Tag Archives: concentration

Reading and Writing for Your Mind

My Healthy Journey: Reading and Writing for Your Health

Reading for Your Health

I’ve said it before on here, but I’ve always loved reading and writing, and I’m not always very good at making time for it. I read a lot of news but not that many actual books anymore. Funny, because I don’t have any furniture in my apartment, besides the books on books.

Book CollectionAll the books on the floor are going to go on a shelf that’s not here yet… (Tootsie, my dog, was really confused as to why I was taking pictures of this mess.)

It’s been one of my goals to make it more of a priority again. In the past month, I’ve read both Mindy Kaling’s book, “Is Everyone Hanging Out Without Me?” and Amy Poehler’s “Yes Please” (which has really wonderful and funny advice for young women), and I just started Stephen King’s “On Writing,” which makes me want to stop everything and write.

But there are lots of reasons to read and write every day. Rally, our wellness tool, has challenges for just that, so you can make your brain a priority. In one, it challenges you to read for 20 minutes, and in another, to write in a journal every day.

So what’s this doing for your health?

Reading has been shown to slow memory loss, increase concentration, and reduce stress. Not to mention, one study found that reading helped improve your social skills, your ability to understand others and their emotions, and your ability to feel for others. Reading can literally help you treat other people better!

Not to mention that taking 20 minutes a day to read with your kids can make an amazing difference in their education and development.

Read Aloud 15 Minutes InfographicReadAloud.org

Not sure where to start? This 2015 Reading Challenge from Popsugar gives you goals without locking you into a set of books you wouldn’t choose for yourself.

Popsugar's 2015 Reading ChallengeSo far I’ve got a funny book, a memoir, a mystery or thriller, and a book from an author I love that I haven’t read yet checked off for the year. What can you check off?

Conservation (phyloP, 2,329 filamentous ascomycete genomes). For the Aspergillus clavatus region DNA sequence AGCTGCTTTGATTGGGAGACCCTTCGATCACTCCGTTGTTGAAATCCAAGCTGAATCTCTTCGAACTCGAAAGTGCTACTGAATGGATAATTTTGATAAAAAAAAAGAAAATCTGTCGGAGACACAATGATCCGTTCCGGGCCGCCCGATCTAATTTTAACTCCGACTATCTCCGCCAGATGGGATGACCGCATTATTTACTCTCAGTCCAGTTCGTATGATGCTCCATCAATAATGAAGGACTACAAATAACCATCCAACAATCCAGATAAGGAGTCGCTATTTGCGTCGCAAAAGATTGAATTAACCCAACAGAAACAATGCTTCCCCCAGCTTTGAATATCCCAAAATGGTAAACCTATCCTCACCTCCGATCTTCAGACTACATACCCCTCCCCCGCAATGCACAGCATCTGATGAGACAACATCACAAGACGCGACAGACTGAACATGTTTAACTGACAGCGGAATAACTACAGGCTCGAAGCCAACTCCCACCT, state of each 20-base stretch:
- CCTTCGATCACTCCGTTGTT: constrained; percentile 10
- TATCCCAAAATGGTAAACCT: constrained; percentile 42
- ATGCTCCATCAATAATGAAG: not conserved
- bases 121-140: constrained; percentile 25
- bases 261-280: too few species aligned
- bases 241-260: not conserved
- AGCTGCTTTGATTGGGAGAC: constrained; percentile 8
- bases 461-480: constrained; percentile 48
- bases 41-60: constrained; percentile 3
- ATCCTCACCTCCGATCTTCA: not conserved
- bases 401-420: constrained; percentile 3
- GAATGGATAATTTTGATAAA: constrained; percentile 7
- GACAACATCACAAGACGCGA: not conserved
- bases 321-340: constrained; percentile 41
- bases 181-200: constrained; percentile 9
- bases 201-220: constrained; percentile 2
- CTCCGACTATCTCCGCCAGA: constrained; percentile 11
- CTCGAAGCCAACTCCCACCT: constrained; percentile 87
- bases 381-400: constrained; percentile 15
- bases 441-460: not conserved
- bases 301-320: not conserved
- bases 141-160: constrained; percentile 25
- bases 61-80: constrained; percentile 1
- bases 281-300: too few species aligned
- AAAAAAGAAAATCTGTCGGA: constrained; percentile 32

Writing for Your Health

And there are LOTS of reasons to keep a journal. Don’t believe me?  Here are 101 reasons.

I’ve never been much of a journal writer (my writing brain drifts toward fiction), but as I’ve said here more than once, I love lists.

And that’s the beauty of keeping a journal! There’s always a way to make it work for you. Here are some alternatives to the traditional “Dear Diary” format.

  • Don’t want to write about your feelings? You can keep a journal without it being personal. Keeping a work journal can help you stay organized and productive.
  • A bullet journal helps you organize and categorize your tasks, events, notes, and ideas quickly with lists.
  • Do you want to mix things up in your writing? If you want to paint a picture one day and write fiction or poetry another, there are creative journal tips to help you.
  • If you’re more of an artist than a writer, guess what?! Doodling boosts memory and creativity. And believe it or not, it’s a thing some companies are actually paying to teach their employees. Here’s why, how, and what you should be doodling.

I’ve been keeping a form of a bullet journal in my fitness binder on that handy grid paper I told you about. It’s really just a record of the most important things that happened to me that day that I can easily find later. I use other elements of this in my work to-do list and in organizing things like the social media topics I’ve done in the past. Below is a taste of what mine looks like, or this blog has really good examples of this in action.

Bullet Journal(Don’t mind the ghost talk in the middle there if you can read it. That’s just me noting  a plot idea for a fictional horror story.)